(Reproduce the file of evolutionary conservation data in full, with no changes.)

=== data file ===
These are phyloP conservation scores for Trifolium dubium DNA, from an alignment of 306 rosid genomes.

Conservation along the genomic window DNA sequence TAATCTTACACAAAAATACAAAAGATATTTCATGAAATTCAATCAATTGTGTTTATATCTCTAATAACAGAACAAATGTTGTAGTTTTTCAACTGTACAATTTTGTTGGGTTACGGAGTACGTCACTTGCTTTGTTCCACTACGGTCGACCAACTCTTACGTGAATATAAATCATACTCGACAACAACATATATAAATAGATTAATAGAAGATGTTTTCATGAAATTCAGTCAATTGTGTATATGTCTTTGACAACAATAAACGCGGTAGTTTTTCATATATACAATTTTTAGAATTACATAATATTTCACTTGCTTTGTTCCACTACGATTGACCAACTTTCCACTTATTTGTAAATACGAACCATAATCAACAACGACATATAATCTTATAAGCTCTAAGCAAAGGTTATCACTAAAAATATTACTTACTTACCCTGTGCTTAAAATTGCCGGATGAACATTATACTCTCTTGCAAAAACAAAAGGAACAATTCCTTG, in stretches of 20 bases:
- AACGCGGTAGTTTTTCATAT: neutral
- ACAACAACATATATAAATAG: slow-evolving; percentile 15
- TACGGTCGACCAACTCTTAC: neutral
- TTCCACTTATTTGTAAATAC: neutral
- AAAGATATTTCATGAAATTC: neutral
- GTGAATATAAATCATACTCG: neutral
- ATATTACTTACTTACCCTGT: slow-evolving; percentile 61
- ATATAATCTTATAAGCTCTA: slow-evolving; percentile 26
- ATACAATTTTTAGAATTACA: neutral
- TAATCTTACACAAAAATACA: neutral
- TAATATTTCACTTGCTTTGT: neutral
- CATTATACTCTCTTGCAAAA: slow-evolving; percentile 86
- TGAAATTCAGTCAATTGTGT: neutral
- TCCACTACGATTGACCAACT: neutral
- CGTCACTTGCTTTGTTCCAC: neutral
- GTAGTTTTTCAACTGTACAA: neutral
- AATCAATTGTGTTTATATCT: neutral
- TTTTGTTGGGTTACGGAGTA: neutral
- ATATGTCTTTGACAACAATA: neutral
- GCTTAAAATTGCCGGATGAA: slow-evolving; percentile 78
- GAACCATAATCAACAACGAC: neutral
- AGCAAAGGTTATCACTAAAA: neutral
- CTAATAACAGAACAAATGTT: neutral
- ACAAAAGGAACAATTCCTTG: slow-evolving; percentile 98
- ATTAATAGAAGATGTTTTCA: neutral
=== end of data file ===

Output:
These are phyloP conservation scores for Trifolium dubium DNA, from an alignment of 306 rosid genomes.

Conservation along the genomic window DNA sequence TAATCTTACACAAAAATACAAAAGATATTTCATGAAATTCAATCAATTGTGTTTATATCTCTAATAACAGAACAAATGTTGTAGTTTTTCAACTGTACAATTTTGTTGGGTTACGGAGTACGTCACTTGCTTTGTTCCACTACGGTCGACCAACTCTTACGTGAATATAAATCATACTCGACAACAACATATATAAATAGATTAATAGAAGATGTTTTCATGAAATTCAGTCAATTGTGTATATGTCTTTGACAACAATAAACGCGGTAGTTTTTCATATATACAATTTTTAGAATTACATAATATTTCACTTGCTTTGTTCCACTACGATTGACCAACTTTCCACTTATTTGTAAATACGAACCATAATCAACAACGACATATAATCTTATAAGCTCTAAGCAAAGGTTATCACTAAAAATATTACTTACTTACCCTGTGCTTAAAATTGCCGGATGAACATTATACTCTCTTGCAAAAACAAAAGGAACAATTCCTTG, in stretches of 20 bases:
- AACGCGGTAGTTTTTCATAT: neutral
- ACAACAACATATATAAATAG: slow-evolving; percentile 15
- TACGGTCGACCAACTCTTAC: neutral
- TTCCACTTATTTGTAAATAC: neutral
- AAAGATATTTCATGAAATTC: neutral
- GTGAATATAAATCATACTCG: neutral
- ATATTACTTACTTACCCTGT: slow-evolving; percentile 61
- ATATAATCTTATAAGCTCTA: slow-evolving; percentile 26
- ATACAATTTTTAGAATTACA: neutral
- TAATCTTACACAAAAATACA: neutral
- TAATATTTCACTTGCTTTGT: neutral
- CATTATACTCTCTTGCAAAA: slow-evolving; percentile 86
- TGAAATTCAGTCAATTGTGT: neutral
- TCCACTACGATTGACCAACT: neutral
- CGTCACTTGCTTTGTTCCAC: neutral
- GTAGTTTTTCAACTGTACAA: neutral
- AATCAATTGTGTTTATATCT: neutral
- TTTTGTTGGGTTACGGAGTA: neutral
- ATATGTCTTTGACAACAATA: neutral
- GCTTAAAATTGCCGGATGAA: slow-evolving; percentile 78
- GAACCATAATCAACAACGAC: neutral
- AGCAAAGGTTATCACTAAAA: neutral
- CTAATAACAGAACAAATGTT: neutral
- ACAAAAGGAACAATTCCTTG: slow-evolving; percentile 98
- ATTAATAGAAGATGTTTTCA: neutral